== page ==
Anuncia announces US launch of second-generation ReFlow device to treat hydrocephalus


Anuncia Medical has announced the successful US commercial launch of the ReFlow mini flusher—a second-generation device for the treatment of hydrocephalus. According to a company press release, neurosurgeons in the USA and, soon, internationally will now have a new option to reduce the impact of hydrocephalus by providing better access to potentially life-saving therapy for patients.

Data recently published in the journal Pediatric Neurosurgery on the first-generation ReFlow device suggests that ReFlow prophylactic use—designated as a US Food and Drug Administration (FDA) Breakthrough Device indication that Anuncia intends to further explore in future clinical studies—may reduce the high rate of shunt malfunctions due to catheter occlusions and associated repeat revision brain surgeries.

The just-launched second-generation ReFlow mini flusher is FDA-cleared for use in patients living with hydrocephalus or similar conditions. Its reduced size and profile are intended to better support a broader hydrocephalus patient population, from infants to older adults.

Used in line with any shunt system brand, the patented ReFlow mini flusher is “uniquely designed” to flush patients’ cerebrospinal fluid (CSF) back into the ventricular catheter to maintain, restore or increase hydrocephalus shunt flow with “just a simple push” of the flusher’s soft dome located beneath the patient’s scalp, Anuncia’s recent press release details. Non-invasive flushing with the ReFlow mini flusher does not interfere with shunt flow regulation and can be performed in-clinic by trained clinical staff, or anywhere by a trained patient or caregiver, as directed by the treating neurosurgeon, the release adds.

Since the ReFlow mini flusher became available earlier this month, multiple leading centres across the USA have successfully implanted the technology, and patients are already using the device to manage their chronic hydrocephalus. Beyond the USA, Anuncia is also actively seeking opportunities to assist neurosurgeons in regions where treating the condition remains challenging. Notably, Anuncia’s release states, international news organisations are currently covering a public health crisis in Uganda, highlighting how a bacterial outbreak has led to a new surge in hydrocephalus cases, and the company is seeking strategic partners who share the belief that the ReFlow mini flusher could improve the lives of undermanaged patients.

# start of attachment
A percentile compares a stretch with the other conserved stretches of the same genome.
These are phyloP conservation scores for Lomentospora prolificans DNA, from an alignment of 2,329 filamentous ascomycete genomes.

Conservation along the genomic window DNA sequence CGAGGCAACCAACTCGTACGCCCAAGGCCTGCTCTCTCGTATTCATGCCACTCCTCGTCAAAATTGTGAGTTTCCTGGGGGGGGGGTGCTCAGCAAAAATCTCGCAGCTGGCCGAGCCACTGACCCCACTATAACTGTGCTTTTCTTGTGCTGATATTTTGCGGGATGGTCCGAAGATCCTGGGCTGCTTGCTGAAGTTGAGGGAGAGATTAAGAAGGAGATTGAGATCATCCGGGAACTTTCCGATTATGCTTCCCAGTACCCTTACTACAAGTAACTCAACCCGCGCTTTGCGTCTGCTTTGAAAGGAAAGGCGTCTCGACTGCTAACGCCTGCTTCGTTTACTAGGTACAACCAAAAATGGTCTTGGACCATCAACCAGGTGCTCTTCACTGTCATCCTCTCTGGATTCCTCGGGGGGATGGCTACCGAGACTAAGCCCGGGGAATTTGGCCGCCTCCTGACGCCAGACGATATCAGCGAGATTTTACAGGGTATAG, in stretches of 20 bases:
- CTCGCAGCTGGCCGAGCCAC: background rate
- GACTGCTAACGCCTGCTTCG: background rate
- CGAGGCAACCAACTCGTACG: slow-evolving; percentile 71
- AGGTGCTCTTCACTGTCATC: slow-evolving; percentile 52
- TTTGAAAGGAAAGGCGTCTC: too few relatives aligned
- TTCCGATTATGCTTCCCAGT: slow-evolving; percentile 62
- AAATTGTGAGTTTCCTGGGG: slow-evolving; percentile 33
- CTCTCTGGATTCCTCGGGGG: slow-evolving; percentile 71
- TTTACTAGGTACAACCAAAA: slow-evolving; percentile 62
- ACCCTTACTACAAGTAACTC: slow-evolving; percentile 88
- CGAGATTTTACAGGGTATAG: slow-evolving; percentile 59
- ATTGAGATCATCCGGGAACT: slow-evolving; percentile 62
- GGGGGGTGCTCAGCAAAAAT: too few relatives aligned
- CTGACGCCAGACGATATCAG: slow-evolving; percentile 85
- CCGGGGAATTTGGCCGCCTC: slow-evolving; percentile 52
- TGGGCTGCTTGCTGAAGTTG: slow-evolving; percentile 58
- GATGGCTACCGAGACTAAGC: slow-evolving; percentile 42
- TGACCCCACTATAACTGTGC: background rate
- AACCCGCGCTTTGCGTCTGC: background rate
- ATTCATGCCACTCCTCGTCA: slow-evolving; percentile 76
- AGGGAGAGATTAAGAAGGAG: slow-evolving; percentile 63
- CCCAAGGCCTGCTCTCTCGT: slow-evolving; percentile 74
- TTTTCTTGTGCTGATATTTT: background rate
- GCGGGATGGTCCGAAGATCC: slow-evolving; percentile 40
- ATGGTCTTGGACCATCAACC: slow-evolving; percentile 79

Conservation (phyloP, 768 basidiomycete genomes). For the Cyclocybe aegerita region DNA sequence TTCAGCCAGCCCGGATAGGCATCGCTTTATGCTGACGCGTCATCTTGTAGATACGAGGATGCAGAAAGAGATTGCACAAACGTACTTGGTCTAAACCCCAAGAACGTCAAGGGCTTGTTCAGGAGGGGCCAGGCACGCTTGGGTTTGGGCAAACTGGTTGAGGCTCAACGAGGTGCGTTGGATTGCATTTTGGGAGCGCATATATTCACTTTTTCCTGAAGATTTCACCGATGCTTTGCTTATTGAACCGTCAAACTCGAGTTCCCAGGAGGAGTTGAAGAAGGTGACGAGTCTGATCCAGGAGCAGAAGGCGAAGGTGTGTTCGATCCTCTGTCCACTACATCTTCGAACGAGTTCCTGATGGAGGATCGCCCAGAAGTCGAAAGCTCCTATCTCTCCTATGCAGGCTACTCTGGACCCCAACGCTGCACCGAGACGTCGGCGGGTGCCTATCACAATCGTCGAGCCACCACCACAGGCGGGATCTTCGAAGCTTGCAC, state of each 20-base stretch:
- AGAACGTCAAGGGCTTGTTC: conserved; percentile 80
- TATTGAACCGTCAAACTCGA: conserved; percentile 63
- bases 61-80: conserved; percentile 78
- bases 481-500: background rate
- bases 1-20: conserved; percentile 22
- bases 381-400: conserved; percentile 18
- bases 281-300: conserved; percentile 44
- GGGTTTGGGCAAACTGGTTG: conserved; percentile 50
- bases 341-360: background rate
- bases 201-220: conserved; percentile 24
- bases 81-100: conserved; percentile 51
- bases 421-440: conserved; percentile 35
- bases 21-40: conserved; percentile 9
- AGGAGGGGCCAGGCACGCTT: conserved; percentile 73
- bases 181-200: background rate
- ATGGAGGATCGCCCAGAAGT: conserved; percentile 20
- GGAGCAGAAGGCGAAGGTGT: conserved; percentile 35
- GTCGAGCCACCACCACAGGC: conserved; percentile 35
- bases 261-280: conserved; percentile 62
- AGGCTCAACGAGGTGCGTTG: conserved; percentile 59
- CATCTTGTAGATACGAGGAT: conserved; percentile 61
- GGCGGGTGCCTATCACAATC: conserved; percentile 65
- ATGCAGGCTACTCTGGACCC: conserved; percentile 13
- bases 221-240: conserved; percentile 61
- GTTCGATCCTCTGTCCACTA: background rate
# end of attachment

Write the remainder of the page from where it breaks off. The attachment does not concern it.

“Even in developed nations, the need is clear for a device like the ReFlow mini flusher that can deliver access to non-invasive therapy wherever the patient is,” said Ramin Eskandari (Medical University of South Carolina, Charleston, USA). “In my experience with the Gen 1 ReFlow device, this technology may decrease hydrocephalus shunt malfunction due to ventricular catheter occlusion. I am optimistic that the ReFlow mini has the potential to do the same in other parts of the world where there is a paucity of neurosurgical care and patients can die within hours to days of having a shunt malfunction. ReFlow prophylactic flushing for shunted patients could be game-changing like the surgical techniques of endoscopic third ventriculostomy (ETV) and choroid plexus cauterisation (CPC), pioneered by luminaries like Dr Benjamin Warf, have been to avoid shunting. Armed with new tools like ReFlow, I am excited to see how we can reduce the hydrocephalus public health crisis globally.”

“Hydrocephalus represents a significant global health challenge across various regions,” added Albert Isaacs (Nationwide Children’s Hospital, Columbus, USA). “Shunt malfunction, a critical complication, poses a potentially fatal risk, highlighting the importance of exploring viable alternatives, including ETV/CPC—especially in resource-constrained areas situated far from potential surgical facilities. Substantial progress has been achieved in addressing this issue in Uganda and other sub-Saharan African countries. Nonetheless, a considerable task remains ahead, particularly given the recent public health crisis related to hydrocephalus reported in Ethiopia and other African nations.”


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